Matthew 8:14-34; Leviticus 1; Leviticus 2; Proverbs 19
“Then a certain scribe came and said to Him, ‘Teacher, I will follow You wherever You go.’ And Jesus said to him, ‘Foxes have holes and birds of the air have nests, but the Son of Man has nowhere to lay His head.’” (Matthew 8:19-20 NKJV)
If Jesus were walking on earth today, He’d probably have to hire a media consultant. People are judged on social media these days by how many followers they have. The idea, in today’s world, is to gain as many followers as possible so that you’ll have the largest audience. Jesus had His chances, but He kept driving followers away. Take this interaction for example. This guy promised to follow Jesus wherever He went. In today’s world, that’s what you want. Jesus, instead, chased him away by warning him of the hardships that would face him should he really follow Jesus. After this guy, Jesus responded to a guy who wanted to wait until after his father died and they had the funeral, and Jesus told him that it was now or never. He could have capitalized on His miracles and healings to get people to follow Him, instead, He used a healing in a way that disrupted the local economy and the people begged Him to leave. Jesus just didn’t understand media. Unless…unless He had a different goal, which He did. His goal was to proclaim the Kingdom of Heaven. He didn’t need hangers on, He didn’t need huge numbers of followers for the sake of the numbers. What He needed then, and still needs today, is followers who are willing to undergo the hardships involved with a total commitment to Him, including being willing to die in His service if necessary. No wonder it’s so hard for Jesus to get true followers.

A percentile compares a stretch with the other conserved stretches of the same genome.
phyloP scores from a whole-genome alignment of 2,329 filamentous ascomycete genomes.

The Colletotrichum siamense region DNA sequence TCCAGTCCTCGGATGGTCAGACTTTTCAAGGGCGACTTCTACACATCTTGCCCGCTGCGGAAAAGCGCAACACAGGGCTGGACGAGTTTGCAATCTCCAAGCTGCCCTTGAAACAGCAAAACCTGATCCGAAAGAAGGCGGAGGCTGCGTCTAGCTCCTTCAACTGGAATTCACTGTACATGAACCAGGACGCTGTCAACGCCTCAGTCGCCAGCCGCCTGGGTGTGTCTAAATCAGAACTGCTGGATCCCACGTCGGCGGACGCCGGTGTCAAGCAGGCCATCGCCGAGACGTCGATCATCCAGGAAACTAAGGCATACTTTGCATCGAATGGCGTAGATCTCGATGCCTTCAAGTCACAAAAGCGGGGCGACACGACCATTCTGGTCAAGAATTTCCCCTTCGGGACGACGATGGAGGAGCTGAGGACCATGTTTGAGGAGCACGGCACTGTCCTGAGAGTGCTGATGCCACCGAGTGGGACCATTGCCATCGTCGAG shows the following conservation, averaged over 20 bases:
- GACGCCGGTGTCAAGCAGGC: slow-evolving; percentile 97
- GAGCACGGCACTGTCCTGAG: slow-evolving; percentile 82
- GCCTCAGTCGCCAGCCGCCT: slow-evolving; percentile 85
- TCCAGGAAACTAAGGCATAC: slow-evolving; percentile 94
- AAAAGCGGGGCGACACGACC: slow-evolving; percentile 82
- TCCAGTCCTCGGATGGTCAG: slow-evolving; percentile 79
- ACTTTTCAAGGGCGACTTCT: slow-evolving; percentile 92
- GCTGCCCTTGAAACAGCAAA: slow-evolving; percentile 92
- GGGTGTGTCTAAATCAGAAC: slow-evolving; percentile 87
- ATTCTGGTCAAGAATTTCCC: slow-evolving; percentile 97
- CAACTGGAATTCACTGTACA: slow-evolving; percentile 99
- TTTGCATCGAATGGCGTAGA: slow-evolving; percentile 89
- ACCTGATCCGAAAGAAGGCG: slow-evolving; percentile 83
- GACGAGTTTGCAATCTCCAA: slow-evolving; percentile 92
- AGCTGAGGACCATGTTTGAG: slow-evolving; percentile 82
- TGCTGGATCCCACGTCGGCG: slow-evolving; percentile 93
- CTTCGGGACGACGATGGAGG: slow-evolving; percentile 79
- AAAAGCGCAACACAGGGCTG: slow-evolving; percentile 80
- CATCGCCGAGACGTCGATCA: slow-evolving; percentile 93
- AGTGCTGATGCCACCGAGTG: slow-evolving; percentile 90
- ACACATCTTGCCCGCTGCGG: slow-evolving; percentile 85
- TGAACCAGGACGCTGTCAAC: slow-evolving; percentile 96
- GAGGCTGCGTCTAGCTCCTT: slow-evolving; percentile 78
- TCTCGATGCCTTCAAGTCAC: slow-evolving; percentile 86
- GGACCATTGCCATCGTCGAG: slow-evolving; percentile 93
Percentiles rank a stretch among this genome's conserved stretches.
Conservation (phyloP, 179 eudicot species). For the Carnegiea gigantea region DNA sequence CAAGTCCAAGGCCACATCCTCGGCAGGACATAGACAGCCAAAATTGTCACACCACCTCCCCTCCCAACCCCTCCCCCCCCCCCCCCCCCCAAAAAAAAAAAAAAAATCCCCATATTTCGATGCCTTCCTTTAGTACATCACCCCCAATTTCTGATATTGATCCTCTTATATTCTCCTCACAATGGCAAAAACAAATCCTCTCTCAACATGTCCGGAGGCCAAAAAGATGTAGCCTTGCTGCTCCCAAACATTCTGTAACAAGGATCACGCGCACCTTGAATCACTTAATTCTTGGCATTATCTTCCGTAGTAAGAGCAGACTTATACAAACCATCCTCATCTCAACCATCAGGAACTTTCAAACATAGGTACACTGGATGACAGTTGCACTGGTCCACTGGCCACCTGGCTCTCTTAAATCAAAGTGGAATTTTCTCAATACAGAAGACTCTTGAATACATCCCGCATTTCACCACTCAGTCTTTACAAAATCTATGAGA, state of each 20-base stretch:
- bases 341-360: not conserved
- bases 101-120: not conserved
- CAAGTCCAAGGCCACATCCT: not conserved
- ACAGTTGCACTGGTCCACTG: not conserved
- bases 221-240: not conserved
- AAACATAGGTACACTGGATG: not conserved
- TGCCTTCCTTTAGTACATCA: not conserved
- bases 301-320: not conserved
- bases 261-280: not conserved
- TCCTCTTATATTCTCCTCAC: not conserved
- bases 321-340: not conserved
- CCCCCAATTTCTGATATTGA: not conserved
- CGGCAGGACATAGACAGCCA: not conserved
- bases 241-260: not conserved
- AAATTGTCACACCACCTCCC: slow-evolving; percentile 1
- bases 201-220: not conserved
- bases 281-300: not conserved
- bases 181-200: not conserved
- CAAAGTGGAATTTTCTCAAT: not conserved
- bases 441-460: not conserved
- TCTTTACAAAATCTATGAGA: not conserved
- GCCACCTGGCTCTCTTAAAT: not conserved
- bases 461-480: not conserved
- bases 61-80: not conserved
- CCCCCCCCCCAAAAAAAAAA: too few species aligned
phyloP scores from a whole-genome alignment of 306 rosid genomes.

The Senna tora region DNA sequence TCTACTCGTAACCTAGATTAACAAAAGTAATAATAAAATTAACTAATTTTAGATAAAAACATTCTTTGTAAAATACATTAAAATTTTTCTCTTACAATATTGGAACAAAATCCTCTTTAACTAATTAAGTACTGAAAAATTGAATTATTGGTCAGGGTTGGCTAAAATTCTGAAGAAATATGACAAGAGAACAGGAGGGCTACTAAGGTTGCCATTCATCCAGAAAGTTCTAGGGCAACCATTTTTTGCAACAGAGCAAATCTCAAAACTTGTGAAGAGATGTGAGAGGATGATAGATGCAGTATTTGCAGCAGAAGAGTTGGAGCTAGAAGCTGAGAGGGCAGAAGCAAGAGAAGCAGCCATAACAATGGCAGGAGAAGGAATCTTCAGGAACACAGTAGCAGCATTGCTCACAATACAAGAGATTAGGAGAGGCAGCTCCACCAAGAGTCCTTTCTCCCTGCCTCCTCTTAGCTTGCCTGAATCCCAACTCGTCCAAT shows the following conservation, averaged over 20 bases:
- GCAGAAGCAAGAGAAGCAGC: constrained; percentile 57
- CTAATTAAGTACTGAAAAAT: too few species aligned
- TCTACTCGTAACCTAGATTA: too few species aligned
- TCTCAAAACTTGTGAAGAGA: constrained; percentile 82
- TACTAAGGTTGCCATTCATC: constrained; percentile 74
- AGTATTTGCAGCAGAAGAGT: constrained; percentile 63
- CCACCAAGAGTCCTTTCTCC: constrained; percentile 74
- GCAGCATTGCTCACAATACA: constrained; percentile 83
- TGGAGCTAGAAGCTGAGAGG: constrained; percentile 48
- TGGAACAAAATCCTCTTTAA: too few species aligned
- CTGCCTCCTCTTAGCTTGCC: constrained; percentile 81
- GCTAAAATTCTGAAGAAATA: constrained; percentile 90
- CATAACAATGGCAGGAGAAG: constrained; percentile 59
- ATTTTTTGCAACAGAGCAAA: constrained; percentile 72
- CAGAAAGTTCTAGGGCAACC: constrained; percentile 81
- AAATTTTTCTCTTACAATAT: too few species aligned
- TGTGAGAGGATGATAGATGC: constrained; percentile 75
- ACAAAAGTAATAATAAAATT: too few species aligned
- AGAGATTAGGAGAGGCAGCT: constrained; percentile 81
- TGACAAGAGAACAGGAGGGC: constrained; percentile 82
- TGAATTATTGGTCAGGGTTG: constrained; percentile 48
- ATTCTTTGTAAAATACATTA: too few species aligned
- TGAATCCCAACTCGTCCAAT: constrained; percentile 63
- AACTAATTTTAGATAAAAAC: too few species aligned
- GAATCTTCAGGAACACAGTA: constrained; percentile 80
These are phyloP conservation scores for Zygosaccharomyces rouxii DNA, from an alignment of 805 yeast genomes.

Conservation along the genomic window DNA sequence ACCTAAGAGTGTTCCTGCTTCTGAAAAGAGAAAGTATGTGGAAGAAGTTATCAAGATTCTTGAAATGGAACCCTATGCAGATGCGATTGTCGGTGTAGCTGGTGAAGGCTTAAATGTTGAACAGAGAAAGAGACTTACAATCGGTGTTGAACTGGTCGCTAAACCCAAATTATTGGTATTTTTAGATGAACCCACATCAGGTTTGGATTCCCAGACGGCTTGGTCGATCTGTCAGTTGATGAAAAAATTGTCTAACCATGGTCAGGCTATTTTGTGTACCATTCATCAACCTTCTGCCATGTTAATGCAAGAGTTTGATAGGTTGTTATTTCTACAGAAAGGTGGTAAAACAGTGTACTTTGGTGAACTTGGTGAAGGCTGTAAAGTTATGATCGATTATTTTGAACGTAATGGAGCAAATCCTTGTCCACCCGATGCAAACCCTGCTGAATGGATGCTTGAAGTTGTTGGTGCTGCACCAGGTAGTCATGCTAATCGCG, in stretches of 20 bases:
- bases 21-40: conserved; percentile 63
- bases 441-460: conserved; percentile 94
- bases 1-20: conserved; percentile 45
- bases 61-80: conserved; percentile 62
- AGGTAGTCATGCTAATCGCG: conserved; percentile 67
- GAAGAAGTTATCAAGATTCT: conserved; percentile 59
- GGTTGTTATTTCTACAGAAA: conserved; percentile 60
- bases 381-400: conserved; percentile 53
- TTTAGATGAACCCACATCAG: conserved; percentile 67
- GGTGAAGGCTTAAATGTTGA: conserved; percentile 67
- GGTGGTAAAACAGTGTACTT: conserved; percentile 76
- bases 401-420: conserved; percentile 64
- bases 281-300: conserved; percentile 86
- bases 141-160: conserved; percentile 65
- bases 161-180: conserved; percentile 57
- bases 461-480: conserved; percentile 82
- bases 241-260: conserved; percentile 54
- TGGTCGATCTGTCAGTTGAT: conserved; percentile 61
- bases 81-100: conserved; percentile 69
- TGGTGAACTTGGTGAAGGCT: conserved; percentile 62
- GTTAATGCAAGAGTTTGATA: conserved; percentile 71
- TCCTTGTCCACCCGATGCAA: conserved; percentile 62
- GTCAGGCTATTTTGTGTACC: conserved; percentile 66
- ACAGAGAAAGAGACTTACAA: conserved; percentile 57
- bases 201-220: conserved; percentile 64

Does that kind of warning scare you away from following Jesus? It should make you think. In the long run, you should ask yourself if it really is worth it to follow Jesus. One of the early church fathers, Polycarp, was brought before the Roman authorities and convicted of crimes against Rome for following Jesus. As he was being led to his execution, one of the Roman officials begged him to recant to save his life. Polycarp’s response was that he had served Christ for eighty-six years and God had done him no wrong and he wouldn’t blaspheme His God now. Polycarp thought it was worth it to follow Christ to the death. Christians who have undergone persecution and death in our day would tell you that it was worth it to follow Christ in spite of the consequences. How can we make any other choice?
Lord, it’s been easy to be a Christian here in America, but it won’t always be that way. Help me and my brothers and sisters in Christ be willing to pay the price to follow You. Help us learn from the lives of Polycarp and other martyrs down through the ages. Help us learn from the examples of faith we see today in lands where Your people are persecuted and executed for following You.
Scripture taken from the New King James Version®. Copyright © 1982 by Thomas Nelson. Used by permission. All rights reserved.